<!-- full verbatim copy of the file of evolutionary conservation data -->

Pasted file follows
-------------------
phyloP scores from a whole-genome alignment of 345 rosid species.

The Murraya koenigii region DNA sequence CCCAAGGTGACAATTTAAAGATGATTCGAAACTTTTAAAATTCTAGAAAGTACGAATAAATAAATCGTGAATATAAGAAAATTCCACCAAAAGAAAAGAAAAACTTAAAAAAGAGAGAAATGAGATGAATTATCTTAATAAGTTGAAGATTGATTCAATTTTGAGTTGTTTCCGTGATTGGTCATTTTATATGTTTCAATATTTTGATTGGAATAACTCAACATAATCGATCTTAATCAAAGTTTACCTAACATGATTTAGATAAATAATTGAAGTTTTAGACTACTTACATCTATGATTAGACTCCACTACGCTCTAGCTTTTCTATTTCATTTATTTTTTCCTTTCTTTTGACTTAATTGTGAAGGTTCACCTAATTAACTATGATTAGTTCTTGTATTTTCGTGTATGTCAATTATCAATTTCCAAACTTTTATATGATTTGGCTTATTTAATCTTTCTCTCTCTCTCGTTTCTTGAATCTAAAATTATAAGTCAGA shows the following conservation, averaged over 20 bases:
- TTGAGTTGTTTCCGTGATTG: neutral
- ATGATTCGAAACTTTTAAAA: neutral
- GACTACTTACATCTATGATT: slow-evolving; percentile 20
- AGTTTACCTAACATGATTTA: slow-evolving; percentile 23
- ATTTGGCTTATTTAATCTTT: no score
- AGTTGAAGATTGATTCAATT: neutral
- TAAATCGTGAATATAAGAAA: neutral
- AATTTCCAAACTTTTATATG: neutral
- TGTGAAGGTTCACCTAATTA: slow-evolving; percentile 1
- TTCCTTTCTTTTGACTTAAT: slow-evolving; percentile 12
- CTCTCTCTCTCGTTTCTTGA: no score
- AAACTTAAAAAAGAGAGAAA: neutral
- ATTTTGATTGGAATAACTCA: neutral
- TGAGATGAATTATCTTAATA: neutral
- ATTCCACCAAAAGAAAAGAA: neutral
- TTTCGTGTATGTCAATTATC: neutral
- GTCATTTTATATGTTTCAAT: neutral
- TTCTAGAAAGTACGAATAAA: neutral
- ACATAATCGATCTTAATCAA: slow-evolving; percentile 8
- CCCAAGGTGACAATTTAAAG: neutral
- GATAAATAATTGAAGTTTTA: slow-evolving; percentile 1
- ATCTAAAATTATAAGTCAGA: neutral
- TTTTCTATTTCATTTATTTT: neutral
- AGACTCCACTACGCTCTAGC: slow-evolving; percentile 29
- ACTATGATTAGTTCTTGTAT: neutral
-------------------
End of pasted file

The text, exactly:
phyloP scores from a whole-genome alignment of 345 rosid species.

The Murraya koenigii region DNA sequence CCCAAGGTGACAATTTAAAGATGATTCGAAACTTTTAAAATTCTAGAAAGTACGAATAAATAAATCGTGAATATAAGAAAATTCCACCAAAAGAAAAGAAAAACTTAAAAAAGAGAGAAATGAGATGAATTATCTTAATAAGTTGAAGATTGATTCAATTTTGAGTTGTTTCCGTGATTGGTCATTTTATATGTTTCAATATTTTGATTGGAATAACTCAACATAATCGATCTTAATCAAAGTTTACCTAACATGATTTAGATAAATAATTGAAGTTTTAGACTACTTACATCTATGATTAGACTCCACTACGCTCTAGCTTTTCTATTTCATTTATTTTTTCCTTTCTTTTGACTTAATTGTGAAGGTTCACCTAATTAACTATGATTAGTTCTTGTATTTTCGTGTATGTCAATTATCAATTTCCAAACTTTTATATGATTTGGCTTATTTAATCTTTCTCTCTCTCTCGTTTCTTGAATCTAAAATTATAAGTCAGA shows the following conservation, averaged over 20 bases:
- TTGAGTTGTTTCCGTGATTG: neutral
- ATGATTCGAAACTTTTAAAA: neutral
- GACTACTTACATCTATGATT: slow-evolving; percentile 20
- AGTTTACCTAACATGATTTA: slow-evolving; percentile 23
- ATTTGGCTTATTTAATCTTT: no score
- AGTTGAAGATTGATTCAATT: neutral
- TAAATCGTGAATATAAGAAA: neutral
- AATTTCCAAACTTTTATATG: neutral
- TGTGAAGGTTCACCTAATTA: slow-evolving; percentile 1
- TTCCTTTCTTTTGACTTAAT: slow-evolving; percentile 12
- CTCTCTCTCTCGTTTCTTGA: no score
- AAACTTAAAAAAGAGAGAAA: neutral
- ATTTTGATTGGAATAACTCA: neutral
- TGAGATGAATTATCTTAATA: neutral
- ATTCCACCAAAAGAAAAGAA: neutral
- TTTCGTGTATGTCAATTATC: neutral
- GTCATTTTATATGTTTCAAT: neutral
- TTCTAGAAAGTACGAATAAA: neutral
- ACATAATCGATCTTAATCAA: slow-evolving; percentile 8
- CCCAAGGTGACAATTTAAAG: neutral
- GATAAATAATTGAAGTTTTA: slow-evolving; percentile 1
- ATCTAAAATTATAAGTCAGA: neutral
- TTTTCTATTTCATTTATTTT: neutral
- AGACTCCACTACGCTCTAGC: slow-evolving; percentile 29
- ACTATGATTAGTTCTTGTAT: neutral